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|Title:||Role of orthopedic implants and bone morphology in the identification of human remains|
|Citation:||Journal of Forensic Sciences, 2007; 52(2):442-448|
|Publisher:||Amer Soc Testing Materials|
|Ellie K. Simpson, Ross A. James, David A. Eitzen and Roger W. Byard|
|Abstract:||When conventional methods of identification, such as visual recognition and dental comparison, cannot be used to identify a deceased person, it becomes necessary to consider alternative methods. The presence of an orthopedic implant in a body may assist identification if ante-mortem medical records are available for comparison. Another method of identification involves comparison of ante-mortem and postmortem radiographs. Eight cases are reported from Forensic Science SA where the presence of orthopedic implants and/or ante-mortem radiographs were used to try to establish identification. In six cases, positive identification was established, and in two cases with upper limb orthopedic implants, the bones remained unidentified. Manufacturers were unable to provide any information about the distribution and use of the implants that could be of use with identification, as there are no requirements in Australia for individual medical implants to be tracked. Such a system has the potential to aid postmortem identification if serial codes were etched onto implants that could then be traced to manufacturers, surgeons, and recipients of these devices.|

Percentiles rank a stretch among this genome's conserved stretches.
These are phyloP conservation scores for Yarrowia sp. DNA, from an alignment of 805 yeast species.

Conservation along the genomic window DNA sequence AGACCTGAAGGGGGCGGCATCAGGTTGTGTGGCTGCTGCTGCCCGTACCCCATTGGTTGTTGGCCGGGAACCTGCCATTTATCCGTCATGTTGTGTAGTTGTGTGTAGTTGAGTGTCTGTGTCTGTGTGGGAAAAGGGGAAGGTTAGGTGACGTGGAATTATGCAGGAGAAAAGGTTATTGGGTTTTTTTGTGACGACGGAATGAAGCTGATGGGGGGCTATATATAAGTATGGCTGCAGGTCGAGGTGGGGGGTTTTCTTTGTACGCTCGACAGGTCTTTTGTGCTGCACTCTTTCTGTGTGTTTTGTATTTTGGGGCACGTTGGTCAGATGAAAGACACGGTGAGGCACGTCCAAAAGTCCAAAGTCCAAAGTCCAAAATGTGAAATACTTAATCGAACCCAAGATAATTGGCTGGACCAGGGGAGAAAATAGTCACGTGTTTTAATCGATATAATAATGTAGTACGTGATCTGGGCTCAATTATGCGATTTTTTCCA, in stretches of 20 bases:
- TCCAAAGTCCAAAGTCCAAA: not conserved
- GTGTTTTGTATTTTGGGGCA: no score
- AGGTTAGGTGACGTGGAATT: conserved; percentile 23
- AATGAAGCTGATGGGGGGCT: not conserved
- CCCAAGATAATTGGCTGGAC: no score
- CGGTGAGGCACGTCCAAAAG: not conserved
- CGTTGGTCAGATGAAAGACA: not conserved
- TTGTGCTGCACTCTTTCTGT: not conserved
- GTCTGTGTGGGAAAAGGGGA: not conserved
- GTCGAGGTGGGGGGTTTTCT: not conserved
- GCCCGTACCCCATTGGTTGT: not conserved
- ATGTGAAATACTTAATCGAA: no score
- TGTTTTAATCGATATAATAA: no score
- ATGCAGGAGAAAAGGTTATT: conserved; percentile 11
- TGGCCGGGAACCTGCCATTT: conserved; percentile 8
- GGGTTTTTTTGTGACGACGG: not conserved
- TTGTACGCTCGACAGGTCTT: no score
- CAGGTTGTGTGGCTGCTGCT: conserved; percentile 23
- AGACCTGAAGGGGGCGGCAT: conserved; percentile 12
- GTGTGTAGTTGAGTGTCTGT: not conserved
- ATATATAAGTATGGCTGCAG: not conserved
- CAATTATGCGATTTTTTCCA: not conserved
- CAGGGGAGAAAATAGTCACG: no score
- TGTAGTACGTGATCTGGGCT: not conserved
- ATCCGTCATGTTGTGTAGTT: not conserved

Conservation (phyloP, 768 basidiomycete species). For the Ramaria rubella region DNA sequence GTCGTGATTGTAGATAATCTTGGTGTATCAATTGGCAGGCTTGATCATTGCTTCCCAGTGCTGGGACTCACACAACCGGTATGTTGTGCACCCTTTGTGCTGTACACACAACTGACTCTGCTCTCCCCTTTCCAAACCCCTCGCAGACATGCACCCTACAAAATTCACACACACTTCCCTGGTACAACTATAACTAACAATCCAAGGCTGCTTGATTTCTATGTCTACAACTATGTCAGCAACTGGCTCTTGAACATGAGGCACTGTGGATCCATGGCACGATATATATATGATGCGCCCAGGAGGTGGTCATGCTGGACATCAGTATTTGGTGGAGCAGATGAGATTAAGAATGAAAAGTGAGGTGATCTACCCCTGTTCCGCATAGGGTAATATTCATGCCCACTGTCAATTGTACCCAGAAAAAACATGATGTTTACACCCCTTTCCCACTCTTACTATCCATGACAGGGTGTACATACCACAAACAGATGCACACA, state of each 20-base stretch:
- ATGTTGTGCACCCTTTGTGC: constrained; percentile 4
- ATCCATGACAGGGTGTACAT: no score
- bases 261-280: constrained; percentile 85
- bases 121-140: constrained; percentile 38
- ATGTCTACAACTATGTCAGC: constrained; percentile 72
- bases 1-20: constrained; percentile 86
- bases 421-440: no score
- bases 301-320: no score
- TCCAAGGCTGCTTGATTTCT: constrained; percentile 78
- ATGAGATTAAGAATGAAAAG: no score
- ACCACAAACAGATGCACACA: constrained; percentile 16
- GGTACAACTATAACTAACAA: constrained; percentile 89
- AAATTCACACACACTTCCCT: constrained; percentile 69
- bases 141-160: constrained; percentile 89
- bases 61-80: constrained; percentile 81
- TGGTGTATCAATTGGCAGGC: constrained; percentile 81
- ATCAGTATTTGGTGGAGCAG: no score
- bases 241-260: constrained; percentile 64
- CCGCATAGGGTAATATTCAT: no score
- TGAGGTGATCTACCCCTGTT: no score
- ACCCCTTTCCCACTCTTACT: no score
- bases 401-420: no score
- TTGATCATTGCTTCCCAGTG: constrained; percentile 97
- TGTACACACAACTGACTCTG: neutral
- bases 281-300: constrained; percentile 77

|Keywords:||Spine; Elbow Joint; Hip Joint; Humans; Heel Spur; Ulna Fractures; Humeral Fractures; Radiography; Arthroplasty, Replacement, Hip; Prostheses and Implants; Forensic Anthropology; Adult; Aged; Aged, 80 and over; Female; Male|
|Description:||The definitive version is available at www.blackwell-synergy.com|
|Appears in Collections:||Pathology publications|
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